Scalish quizzed me by asking "Does Oneida Lake have muskellunge in it?" Tossing his lure into the swirl made by a big fish in a weedy bay of Oneida Lake, he immediately connected with a rod bending fury he knew was not a smallmouth. Working the big fish -- which he estimated at more than 40 inches -- to the boat, he positively identified it as a musky before releasing it. Scalish ended by saying that Oneida Lake was one of the most productive bass waters he has fished.
Oswego County natives know a bit about the weather here and what the winds can do to Lake Ontario. The first few days of the trip, seven- and eight-foot swells kept the classy bass boats off the big lake. However, the winds proved to be a blessing in disguise. Eager to fish, the bass anglers and their partner writers were forced to launch their boats in quieter waters such as Sandy Pond, Oswego Harbor and Oneida Lake.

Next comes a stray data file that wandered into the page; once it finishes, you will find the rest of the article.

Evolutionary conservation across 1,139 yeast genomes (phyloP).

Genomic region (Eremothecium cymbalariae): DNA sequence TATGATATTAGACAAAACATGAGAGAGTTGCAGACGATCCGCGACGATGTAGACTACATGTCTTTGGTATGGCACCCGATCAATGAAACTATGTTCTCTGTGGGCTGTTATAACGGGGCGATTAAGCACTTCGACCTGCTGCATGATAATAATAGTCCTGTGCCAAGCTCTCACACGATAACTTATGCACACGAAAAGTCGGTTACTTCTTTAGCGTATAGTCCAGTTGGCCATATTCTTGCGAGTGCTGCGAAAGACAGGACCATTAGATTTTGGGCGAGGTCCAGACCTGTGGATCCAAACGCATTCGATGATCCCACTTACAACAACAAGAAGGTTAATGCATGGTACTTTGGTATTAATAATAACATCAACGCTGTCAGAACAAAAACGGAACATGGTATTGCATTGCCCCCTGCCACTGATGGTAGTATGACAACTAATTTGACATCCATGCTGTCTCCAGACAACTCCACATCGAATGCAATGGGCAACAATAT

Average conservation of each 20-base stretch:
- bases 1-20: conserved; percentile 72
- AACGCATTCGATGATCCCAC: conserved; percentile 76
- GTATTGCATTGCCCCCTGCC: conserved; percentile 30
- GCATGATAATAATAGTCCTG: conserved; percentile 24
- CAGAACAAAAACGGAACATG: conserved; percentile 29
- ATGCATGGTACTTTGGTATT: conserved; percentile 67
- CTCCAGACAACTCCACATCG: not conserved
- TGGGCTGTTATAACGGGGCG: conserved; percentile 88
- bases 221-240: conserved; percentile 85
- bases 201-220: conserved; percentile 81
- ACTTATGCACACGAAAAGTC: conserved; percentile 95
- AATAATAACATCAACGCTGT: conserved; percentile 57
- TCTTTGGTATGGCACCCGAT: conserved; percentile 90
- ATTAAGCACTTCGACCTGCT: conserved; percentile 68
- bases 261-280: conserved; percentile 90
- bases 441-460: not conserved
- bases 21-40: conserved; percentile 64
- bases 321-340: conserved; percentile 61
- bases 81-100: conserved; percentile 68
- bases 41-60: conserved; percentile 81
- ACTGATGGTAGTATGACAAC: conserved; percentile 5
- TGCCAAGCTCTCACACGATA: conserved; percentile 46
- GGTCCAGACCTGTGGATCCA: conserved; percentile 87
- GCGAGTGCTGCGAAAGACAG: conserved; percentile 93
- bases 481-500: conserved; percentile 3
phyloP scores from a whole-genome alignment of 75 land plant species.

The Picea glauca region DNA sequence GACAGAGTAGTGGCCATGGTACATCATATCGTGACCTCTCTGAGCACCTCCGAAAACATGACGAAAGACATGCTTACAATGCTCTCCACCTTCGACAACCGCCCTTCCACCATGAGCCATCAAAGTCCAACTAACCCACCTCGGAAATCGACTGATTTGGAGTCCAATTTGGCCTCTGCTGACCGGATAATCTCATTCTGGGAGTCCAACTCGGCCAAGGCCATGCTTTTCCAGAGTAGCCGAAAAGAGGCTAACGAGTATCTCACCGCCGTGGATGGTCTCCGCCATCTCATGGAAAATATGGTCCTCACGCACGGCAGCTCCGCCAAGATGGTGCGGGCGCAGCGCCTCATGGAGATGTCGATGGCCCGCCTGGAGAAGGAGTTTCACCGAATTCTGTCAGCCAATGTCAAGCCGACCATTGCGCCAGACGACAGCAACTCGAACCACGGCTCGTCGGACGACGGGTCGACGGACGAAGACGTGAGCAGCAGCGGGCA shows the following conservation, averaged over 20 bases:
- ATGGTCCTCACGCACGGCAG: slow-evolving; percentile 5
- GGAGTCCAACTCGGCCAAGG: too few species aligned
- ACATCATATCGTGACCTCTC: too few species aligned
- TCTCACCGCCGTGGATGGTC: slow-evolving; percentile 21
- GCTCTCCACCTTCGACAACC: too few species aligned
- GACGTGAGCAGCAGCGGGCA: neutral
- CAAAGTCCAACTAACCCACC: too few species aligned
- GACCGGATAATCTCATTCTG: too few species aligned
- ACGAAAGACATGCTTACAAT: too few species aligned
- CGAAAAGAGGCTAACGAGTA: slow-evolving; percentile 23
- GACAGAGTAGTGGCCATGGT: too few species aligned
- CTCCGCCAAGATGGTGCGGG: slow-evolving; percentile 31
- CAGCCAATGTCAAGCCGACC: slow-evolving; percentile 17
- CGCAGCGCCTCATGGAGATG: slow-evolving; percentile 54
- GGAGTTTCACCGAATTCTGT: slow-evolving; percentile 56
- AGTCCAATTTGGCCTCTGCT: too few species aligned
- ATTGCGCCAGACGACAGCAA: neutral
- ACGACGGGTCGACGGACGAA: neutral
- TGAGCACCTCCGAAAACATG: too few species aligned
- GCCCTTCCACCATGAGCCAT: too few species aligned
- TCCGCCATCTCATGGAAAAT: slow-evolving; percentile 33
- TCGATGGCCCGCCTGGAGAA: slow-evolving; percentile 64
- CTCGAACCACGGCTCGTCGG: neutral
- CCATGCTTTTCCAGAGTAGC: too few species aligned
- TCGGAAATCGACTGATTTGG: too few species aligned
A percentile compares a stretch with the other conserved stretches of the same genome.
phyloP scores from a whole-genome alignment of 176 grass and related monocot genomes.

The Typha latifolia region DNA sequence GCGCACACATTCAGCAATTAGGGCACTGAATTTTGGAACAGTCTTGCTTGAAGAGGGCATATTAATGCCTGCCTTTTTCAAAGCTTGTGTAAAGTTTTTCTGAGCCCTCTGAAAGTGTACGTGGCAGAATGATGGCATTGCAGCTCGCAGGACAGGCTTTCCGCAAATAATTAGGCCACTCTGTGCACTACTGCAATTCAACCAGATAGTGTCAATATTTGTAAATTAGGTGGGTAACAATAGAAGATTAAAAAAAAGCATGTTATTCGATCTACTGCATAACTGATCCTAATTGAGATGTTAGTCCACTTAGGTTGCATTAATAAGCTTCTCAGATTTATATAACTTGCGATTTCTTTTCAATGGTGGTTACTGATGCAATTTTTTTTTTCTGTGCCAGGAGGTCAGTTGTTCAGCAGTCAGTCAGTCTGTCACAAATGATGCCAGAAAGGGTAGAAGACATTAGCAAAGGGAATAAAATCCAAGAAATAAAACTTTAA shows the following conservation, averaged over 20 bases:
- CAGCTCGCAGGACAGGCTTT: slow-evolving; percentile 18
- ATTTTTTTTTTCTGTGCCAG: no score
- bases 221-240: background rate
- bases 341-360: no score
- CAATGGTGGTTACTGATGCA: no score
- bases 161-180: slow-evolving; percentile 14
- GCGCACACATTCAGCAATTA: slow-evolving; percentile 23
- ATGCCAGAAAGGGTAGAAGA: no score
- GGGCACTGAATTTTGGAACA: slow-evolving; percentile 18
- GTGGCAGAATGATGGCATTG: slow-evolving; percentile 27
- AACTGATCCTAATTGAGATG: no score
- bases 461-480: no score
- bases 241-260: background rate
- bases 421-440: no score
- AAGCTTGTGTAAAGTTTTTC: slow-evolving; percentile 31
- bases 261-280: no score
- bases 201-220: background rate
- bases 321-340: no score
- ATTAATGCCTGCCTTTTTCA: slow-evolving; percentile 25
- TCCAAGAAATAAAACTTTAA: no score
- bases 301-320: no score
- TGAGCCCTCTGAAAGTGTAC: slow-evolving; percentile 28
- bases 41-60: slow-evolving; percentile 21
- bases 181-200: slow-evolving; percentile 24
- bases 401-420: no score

There was no disappointment among the group-- Sandy Pond gave up some magnificent smallmouth bass and huge largemouth specimens. Oswego Harbor proved equally lucrative for the anglers who tossed their lures in the protection of the harbor along the barrier breakwall and caught smallmouths at almost every cast. They were delighted at the action. The big lake wind persisted and on day three the group converged on Oneida Lake, which at day's end shattered their wildest dreams of best places to fish.
"It amazes me that the walleye and smallmouth fishing on Lakes Ontario and Oneida haven't garnered more attention," stated Jeff Samsel. "I experienced four fabulous days of fishing, each very different in character."